Art that is ‘seductive’ is often spoken about like it’s a bad thing. In the hands of these three artists, however, the notion of seduction need not simply be an easy way to engage an audience, it can also include highly critical analytical explorations of the ways that desire and seduction might work together in framing encounters with art.
Christopher Twiney has questioned the seductive nature of advertising, undermining its messages and revealing the political and social contexts in which it works. In Art of Seduction he uses high-end fashion brands as the faux marketing tools for daggy Australian country towns, with his out of context use of labels—applied through photographs, prints and appropriate ‘merchandise’—drawing attention to what he sees as Australia’s ‘widening economic gap.’
A process of transformation is also evident in Samuel Townsend’s subtly reconstructed family photographs. Using images from his late grandfather’s album his works ultimately stand as self-portrait, with the snapshots providing the ironic basis for an aesthetic contextual shift encompassing the rise of queer sexuality since the 1970s and seducing the viewer with memories of carefree days in the company of friends.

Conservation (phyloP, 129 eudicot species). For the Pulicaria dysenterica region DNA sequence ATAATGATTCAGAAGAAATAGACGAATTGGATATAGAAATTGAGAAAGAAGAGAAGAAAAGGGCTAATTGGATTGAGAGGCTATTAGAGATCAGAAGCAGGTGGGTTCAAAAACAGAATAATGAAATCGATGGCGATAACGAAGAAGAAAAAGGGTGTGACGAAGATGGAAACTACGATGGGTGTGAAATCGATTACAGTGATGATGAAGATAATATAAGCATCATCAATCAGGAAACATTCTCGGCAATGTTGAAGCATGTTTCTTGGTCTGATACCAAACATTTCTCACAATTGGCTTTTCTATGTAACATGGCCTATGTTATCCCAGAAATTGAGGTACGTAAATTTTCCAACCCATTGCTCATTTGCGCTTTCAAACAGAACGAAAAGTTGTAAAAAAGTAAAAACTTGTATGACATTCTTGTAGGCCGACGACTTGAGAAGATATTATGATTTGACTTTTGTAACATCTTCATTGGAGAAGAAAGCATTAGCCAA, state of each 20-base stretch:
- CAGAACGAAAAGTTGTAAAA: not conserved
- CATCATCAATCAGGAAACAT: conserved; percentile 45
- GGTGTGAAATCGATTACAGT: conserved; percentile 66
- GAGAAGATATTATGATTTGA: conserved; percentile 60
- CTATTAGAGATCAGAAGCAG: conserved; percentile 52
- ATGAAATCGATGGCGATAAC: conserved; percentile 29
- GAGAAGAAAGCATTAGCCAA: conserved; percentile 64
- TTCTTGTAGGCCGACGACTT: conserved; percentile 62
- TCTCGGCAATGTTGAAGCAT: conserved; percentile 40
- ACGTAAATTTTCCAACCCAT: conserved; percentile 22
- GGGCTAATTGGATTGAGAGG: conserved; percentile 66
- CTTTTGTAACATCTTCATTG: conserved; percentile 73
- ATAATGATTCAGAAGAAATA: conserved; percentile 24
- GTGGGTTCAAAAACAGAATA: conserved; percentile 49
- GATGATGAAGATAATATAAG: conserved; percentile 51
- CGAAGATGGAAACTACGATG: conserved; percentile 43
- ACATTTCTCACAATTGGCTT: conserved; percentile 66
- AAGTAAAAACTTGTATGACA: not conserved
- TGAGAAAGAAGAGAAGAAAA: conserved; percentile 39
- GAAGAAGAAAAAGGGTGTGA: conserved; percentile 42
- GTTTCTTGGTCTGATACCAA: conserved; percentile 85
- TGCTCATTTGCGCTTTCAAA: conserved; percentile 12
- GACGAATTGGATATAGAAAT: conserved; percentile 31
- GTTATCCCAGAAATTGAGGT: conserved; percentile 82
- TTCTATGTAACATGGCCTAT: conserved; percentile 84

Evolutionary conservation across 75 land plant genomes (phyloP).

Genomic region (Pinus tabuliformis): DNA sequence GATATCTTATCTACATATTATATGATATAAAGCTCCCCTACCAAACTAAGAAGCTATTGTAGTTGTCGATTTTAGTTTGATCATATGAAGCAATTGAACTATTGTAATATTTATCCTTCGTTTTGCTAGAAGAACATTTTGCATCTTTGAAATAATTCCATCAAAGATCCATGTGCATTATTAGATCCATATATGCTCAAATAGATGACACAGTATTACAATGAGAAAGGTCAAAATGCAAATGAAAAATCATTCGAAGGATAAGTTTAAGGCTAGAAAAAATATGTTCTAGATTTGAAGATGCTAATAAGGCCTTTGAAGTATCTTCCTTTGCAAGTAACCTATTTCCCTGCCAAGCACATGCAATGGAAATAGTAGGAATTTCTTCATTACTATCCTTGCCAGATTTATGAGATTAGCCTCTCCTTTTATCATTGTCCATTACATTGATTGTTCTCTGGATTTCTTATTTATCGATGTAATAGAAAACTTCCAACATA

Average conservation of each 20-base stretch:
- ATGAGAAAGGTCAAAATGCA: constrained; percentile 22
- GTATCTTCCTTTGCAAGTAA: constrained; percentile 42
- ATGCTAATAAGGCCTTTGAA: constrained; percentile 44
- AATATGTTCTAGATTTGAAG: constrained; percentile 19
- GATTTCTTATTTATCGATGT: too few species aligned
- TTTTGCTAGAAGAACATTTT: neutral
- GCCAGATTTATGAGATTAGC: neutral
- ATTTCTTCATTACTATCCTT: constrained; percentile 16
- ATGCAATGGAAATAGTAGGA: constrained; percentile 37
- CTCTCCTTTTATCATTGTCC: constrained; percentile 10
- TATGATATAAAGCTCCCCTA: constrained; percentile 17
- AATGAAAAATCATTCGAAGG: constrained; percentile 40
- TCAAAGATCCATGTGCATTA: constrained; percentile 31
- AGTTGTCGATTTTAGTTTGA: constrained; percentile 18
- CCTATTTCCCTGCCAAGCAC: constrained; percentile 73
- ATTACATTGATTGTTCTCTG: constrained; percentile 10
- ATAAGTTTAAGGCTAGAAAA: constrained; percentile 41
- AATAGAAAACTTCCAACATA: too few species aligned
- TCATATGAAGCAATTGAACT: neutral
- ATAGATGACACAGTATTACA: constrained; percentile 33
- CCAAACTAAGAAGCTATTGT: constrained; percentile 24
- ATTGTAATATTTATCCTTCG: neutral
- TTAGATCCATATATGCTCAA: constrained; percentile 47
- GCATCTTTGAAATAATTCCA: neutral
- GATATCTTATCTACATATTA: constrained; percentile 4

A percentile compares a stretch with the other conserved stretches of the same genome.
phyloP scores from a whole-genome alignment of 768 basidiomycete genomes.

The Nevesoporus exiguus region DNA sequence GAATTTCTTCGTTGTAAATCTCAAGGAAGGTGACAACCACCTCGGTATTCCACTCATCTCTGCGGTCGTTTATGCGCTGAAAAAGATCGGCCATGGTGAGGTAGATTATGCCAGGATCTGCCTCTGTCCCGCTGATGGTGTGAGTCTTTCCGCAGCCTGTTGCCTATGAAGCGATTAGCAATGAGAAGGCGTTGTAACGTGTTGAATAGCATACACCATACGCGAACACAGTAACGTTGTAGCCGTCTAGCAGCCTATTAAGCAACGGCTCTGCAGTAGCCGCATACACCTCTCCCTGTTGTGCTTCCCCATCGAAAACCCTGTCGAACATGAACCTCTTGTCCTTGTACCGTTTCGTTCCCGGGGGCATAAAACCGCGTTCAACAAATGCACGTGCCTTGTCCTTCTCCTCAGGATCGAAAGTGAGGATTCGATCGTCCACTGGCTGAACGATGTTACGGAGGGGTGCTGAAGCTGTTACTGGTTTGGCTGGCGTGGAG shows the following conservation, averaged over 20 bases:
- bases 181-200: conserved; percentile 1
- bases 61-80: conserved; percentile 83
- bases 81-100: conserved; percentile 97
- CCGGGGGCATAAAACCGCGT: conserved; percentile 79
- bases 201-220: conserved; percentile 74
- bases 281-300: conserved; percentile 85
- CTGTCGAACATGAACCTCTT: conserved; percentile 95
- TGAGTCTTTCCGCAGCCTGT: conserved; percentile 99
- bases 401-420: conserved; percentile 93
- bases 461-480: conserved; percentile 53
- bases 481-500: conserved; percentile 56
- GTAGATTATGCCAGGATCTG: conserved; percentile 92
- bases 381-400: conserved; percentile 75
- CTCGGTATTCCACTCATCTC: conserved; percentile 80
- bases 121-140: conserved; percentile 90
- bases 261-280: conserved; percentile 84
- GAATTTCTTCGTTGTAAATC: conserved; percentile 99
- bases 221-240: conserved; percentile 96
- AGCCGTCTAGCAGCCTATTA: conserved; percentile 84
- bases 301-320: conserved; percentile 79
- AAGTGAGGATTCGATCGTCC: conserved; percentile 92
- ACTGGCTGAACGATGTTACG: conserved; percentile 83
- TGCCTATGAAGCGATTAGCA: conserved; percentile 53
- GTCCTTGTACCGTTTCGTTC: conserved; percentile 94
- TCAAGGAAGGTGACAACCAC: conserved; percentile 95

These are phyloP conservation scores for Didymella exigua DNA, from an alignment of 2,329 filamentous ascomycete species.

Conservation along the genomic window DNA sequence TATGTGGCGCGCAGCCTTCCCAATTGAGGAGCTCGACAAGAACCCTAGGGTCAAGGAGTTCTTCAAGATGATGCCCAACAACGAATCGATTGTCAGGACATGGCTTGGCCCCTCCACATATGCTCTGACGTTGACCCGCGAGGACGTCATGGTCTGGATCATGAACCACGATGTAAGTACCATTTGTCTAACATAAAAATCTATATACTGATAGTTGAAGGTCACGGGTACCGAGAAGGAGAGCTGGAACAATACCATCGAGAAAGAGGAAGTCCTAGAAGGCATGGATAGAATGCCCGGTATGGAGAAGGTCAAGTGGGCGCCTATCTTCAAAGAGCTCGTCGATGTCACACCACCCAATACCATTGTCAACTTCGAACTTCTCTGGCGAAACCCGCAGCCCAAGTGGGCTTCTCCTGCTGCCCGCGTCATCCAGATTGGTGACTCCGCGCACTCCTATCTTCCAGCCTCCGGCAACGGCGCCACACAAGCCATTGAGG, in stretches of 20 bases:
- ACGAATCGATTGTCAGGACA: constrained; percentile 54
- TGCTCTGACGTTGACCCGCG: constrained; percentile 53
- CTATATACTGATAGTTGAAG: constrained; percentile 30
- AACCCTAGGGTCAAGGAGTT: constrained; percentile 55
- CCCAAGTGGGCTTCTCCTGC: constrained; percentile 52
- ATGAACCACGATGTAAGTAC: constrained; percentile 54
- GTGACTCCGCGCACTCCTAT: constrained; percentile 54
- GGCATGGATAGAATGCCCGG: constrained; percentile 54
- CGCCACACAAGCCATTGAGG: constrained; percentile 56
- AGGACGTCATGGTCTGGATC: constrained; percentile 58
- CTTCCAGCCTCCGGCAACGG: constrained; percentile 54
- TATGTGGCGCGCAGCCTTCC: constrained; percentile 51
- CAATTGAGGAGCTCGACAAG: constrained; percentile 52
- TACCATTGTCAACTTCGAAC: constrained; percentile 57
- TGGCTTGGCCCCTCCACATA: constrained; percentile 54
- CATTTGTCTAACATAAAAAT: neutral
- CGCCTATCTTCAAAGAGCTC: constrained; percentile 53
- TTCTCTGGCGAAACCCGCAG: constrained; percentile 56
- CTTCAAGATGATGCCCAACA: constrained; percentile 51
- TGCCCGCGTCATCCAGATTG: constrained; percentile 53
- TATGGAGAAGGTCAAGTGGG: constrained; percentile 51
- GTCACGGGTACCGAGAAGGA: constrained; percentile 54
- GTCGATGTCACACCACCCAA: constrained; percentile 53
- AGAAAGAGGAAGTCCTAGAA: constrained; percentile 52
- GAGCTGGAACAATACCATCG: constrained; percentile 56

Natalie Randall moves beyond seduction and straight to the end game for Light Climax (2013), a video that essentially visualizes an orgasm in the language of light and movement. Light Climax also references what Randall calls the ‘invisibility of the female orgasm,’ shedding light on a physical manifestation of desire as if it were at once both a material and metaphysical experience.
Adapted from catalogue essay by David Broker.
Samuel Townsend, Bro’s, 2014, print on Arches Velin Museum Rag, edition of 5, 37cm x 26cm